Policy Changes Help Drive U.S. Migrant Crossings To New Highs
Paying a smuggler, Edgar Mejia could afford to take only one child with him to the United States. He chose his 3-year-old “warrior” son, leaving his 7- and 12-year-olds with their mother in Honduras.
“Pitifully, I had use him like a passport to get here,” Mejia said last week after picking up milk from volunteers at a Brownsville, Texas, bus station for the last leg of their journey to join relatives in Atlanta. “I am here because of him.”
Mejia, 32, and his son, who paid a smuggler $6,000 for a “new dream” that Honduras couldn’t provide, are among the Border Patrol’s nearly 170,000 encounters with migrants on the U.S.-Mexico border in March, a 20-year high. The total, announced Thursday, includes nearly 19,000 children traveling alone, the highest monthly number on record.
About four in 10 border encounters last month were with families and unaccompanied children — many from Guatemala, Honduras and El Salvador — at a time when policies in the U.S. and Mexico favor them staying in the United States while they seek asylum. It marks the third sharp jump in Central American asylum-seekers in seven years.
For decades, predominantly Mexican men crossed the border illegally, with many returning for visits until heightened border security made going back and forth more difficult. Migration rose and fell but was fairly steady and predictable.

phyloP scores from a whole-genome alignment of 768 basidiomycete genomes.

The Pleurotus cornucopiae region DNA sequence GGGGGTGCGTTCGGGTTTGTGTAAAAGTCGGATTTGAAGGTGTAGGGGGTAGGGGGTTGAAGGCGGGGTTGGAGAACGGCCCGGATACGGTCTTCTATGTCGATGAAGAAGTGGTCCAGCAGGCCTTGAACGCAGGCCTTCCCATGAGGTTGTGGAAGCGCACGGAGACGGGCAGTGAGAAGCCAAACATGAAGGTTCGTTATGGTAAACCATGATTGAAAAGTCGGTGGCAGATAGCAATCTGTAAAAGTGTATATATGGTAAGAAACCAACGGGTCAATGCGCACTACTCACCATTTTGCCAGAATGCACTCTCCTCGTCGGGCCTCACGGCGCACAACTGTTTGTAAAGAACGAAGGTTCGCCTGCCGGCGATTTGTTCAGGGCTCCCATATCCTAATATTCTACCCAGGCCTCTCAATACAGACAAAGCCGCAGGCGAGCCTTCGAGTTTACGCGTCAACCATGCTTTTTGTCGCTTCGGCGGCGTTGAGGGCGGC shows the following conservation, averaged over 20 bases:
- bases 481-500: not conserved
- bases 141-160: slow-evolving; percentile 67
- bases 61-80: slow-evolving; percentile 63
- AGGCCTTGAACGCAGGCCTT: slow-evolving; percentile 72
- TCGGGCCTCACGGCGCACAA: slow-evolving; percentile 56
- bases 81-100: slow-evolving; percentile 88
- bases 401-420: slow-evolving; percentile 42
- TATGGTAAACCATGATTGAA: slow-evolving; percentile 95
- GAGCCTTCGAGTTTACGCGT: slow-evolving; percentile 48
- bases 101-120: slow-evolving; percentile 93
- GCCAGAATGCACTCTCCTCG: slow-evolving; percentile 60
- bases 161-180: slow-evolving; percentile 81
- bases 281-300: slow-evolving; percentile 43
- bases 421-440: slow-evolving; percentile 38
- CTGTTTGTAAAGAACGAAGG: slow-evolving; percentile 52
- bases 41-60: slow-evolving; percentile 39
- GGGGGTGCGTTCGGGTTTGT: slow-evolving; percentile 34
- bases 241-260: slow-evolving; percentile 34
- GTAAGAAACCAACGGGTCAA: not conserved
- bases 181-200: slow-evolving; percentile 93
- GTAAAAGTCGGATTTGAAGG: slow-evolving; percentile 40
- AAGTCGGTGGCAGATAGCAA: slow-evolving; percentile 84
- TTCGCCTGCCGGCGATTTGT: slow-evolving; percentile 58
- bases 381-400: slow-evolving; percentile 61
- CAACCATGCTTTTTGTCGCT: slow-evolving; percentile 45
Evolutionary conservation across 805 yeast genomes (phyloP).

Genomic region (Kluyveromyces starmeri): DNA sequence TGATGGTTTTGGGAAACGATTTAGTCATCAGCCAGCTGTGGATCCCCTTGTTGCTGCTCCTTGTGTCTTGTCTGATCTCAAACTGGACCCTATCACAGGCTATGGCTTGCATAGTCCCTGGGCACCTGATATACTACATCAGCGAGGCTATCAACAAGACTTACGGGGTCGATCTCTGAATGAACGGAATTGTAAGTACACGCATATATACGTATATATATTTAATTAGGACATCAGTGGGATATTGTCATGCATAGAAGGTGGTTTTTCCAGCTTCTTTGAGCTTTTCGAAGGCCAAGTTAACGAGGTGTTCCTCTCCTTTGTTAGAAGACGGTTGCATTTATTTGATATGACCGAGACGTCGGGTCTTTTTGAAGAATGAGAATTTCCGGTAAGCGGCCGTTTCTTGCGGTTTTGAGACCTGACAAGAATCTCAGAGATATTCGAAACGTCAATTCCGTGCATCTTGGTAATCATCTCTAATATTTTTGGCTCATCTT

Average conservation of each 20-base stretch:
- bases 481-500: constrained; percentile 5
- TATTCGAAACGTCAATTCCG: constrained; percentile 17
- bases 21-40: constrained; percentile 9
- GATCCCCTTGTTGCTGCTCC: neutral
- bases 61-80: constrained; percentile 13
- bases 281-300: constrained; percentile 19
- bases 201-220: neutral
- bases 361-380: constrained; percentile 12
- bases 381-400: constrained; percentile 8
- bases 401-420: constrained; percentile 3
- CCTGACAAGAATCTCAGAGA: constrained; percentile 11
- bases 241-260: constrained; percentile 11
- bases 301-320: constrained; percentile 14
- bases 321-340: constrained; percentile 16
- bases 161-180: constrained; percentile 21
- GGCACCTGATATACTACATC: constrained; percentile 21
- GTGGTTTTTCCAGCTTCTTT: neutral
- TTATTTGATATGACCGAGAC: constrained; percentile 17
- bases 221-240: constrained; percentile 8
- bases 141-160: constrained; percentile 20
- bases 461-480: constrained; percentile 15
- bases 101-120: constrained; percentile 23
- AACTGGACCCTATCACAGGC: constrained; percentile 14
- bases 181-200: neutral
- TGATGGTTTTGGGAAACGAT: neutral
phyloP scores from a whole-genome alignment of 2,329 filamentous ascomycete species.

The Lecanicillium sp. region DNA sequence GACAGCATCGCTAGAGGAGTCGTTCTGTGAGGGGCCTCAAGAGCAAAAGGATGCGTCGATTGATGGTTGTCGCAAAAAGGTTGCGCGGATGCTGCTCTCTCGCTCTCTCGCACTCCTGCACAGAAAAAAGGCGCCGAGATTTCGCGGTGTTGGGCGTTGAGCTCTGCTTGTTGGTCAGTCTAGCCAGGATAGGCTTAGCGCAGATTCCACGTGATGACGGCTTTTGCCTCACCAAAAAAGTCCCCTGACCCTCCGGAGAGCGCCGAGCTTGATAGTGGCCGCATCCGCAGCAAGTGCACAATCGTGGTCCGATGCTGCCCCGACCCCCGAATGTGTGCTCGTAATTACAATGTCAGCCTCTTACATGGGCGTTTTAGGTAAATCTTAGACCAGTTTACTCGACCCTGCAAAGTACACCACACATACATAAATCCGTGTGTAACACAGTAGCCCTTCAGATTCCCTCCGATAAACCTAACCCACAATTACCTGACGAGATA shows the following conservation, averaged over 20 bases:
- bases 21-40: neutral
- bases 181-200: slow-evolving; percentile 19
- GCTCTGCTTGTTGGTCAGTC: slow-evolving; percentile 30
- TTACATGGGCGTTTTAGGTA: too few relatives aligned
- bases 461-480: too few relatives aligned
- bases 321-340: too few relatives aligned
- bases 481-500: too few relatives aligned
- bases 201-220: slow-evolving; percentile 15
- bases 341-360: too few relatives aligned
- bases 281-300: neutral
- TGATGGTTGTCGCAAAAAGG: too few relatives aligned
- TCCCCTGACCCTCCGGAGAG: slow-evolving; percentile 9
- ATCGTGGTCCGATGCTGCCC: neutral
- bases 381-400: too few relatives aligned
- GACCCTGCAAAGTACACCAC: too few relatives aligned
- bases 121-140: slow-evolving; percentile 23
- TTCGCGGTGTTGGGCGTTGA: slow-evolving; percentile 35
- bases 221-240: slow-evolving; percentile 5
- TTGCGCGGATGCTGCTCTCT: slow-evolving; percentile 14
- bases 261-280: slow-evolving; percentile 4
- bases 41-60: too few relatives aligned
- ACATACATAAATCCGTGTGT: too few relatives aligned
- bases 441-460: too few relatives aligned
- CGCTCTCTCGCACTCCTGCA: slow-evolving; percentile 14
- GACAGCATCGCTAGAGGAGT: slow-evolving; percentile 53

Over the last decade, a complex mix of factors has produced periodic, dramatic spikes, especially among families and children, who get more legal protections and require more care. The Government Accountability Office identified 10 potential causes for a spike in the number of unaccompanied children at the border in 2014, including poverty, violence and perceptions of U.S. immigration policy.
A large increase in family arrivals in 2019 followed an end to the Trump administration’s practice of generally separating parents from their children at the border. The latest jump follows ferocious storms in Central America and President Joe Biden ending his predecessor’s hardline immigration policies, though many changes attributed to Biden are rumors or have been fabricated by smugglers to generate business.
The “root causes” prompting Central Americans to leave haven’t changed, said Sister Norma Pimentel, executive director of Catholic Charities of the Rio Grande Valley in Texas, whose temporary shelter has been hosting 400 to 500 people nightly, compared with a peak of about 1,000 in 2019.
“I think that it’s simply that the traffickers use whatever is happening in the United States to extort the families, to lure them, to create a narrative that says, ‘Come right now. The president is going to let you in,’” she said.
Migrants, in dozens of interviews over the last two weeks, generally said circumstances in Central America led them to the U.S. When asked about Biden, nearly all said his relatively pro-immigration positions influenced their thinking.
Smuggling fees vary widely, with some paying up to $10,000 a person in the Rio Grande Valley, the busiest corridor for illegal crossings. There is often a discount for additional relatives. The trip can take weeks in cars, buses and trucks, ending when an inflatable raft reaches the banks of the Rio Grande and families and children turn themselves in to Border Patrol agents.